Wednesday, May 31, 2006

Why Another Tax Break for Billionaires?

Via Delawareliberal, we learn that the Senate is poised to vote to permanently eliminate the estate tax, which affects less than one percent of the richest Americans.
Unfortunately Jason's headline (If Carper or Biden Vote for this, they should be TOAST!!) betrays a tendency among Dems to get tough with our own side when we should be getting tough with the other side.
For instance, let's ask Mike Castle whether he supports this billionaires' boondoggle.
Next, let's ask where is the new Treasury Secretary nominee, Henry Paulson, is on this issue. Let's put him on the spot on blowing another hole in the sinking ship that is our federal budget.
It looks like he is getting the Paul O'Neil treatment before he even gets to appear before the Senate for confirmation hearings. For those who want to know what the Paul O'Neil treatment is, check out Ron Susskind's excellent book, The Price of Loyalty, on how Bush's first Treasury Secretary was sandbagged while we pissed away the budget surplus.

Greg Mankiw and the Budget Deficit

Harvard economics professor Greg Mankiw, who served as President Sluggo's first economic advisor, is like a guy who complains about the road curving while he was at the wheel. Mankiw writes today in the Wall Street Journal and in his blog:
To understand the challenge that Mr. Paulson [nominated to be Treasury Secretary] faces, let's start with a fact about which every serious policy analyst agrees: The government budget is on an unsustainable path.
And how did that happen?
Americans are living longer and having fewer children. Together with advances in medical technology that are driving up health-care costs, this demographic shift means that a budget crunch is coming when the baby-boom generation retires. The promises made to my generation for Social Security, Medicare and Medicaid are just not affordable, given the projected path of tax revenue.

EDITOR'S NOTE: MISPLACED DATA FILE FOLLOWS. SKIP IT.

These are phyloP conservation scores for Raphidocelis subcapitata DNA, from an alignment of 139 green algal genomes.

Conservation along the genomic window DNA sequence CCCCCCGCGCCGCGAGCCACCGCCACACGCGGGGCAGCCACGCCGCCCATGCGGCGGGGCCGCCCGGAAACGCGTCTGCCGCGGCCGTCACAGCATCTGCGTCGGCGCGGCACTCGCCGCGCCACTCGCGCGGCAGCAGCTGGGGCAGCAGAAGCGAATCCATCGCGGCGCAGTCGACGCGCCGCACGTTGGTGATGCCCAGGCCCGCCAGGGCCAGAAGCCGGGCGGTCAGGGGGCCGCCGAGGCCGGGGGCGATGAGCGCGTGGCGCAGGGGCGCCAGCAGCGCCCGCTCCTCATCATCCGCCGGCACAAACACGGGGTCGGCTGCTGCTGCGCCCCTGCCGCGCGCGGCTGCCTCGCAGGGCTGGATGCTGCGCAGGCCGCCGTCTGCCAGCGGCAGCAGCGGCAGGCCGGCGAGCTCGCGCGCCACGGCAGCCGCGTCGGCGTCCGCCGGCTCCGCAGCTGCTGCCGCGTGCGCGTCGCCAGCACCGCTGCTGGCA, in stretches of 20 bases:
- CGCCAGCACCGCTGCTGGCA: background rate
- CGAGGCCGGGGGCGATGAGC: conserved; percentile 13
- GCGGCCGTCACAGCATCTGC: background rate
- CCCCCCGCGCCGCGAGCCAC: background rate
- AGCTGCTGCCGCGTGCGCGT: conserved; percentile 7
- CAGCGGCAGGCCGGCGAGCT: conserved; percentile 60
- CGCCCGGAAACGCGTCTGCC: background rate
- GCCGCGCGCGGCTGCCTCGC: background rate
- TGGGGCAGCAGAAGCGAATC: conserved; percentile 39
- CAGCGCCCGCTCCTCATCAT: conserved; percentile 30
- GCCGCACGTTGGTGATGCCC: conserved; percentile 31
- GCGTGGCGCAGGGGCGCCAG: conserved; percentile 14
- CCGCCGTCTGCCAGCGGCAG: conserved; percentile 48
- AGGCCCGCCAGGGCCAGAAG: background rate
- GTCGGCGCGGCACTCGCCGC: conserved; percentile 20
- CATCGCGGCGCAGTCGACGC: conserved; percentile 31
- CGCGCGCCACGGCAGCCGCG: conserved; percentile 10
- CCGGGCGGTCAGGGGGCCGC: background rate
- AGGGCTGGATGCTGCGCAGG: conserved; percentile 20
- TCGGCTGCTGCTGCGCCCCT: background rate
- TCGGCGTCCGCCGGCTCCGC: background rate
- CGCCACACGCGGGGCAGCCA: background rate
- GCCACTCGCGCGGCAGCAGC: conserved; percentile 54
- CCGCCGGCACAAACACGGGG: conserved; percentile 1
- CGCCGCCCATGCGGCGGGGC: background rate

Not a word about the decisions Professor Mankiw enabled that burned through the government's budget surplus and left us with nothing but deficits as far as the eye can see.
The reasons Mankiw cites for our record budget deficits can hardly be described as a perfect storm that caught us unawares. These are long term demographic trends which have not changed significantly since the 1990s.
Daniel Gross skewers Mankiw's prescription for the predicament he helped to put us in:
So what does Mankiw offer to help clean up the mess? Regressive taxes. Forget about returning to the income and investment tax regime that seemed to work awfully well the 1990s. Nope. Raise taxes on gas, on carbon, and on cigarettes and alcohol. "Maybe we should consider higher taxes on smoking, drinking, gambling and other activities about which people lack self-control." (In that vein, should we also enact a higher taxes on Republican fiscal hawks who have demonstrated a serious lack of self-control when it comes to aligning tax revenues with spending?)
It's not as though Mankiw doesn't understand the policy that created the budget surpluses and economic growth of the 1990s. This is from page 112 of the 2000 edition of his textbook, Macroeconomics: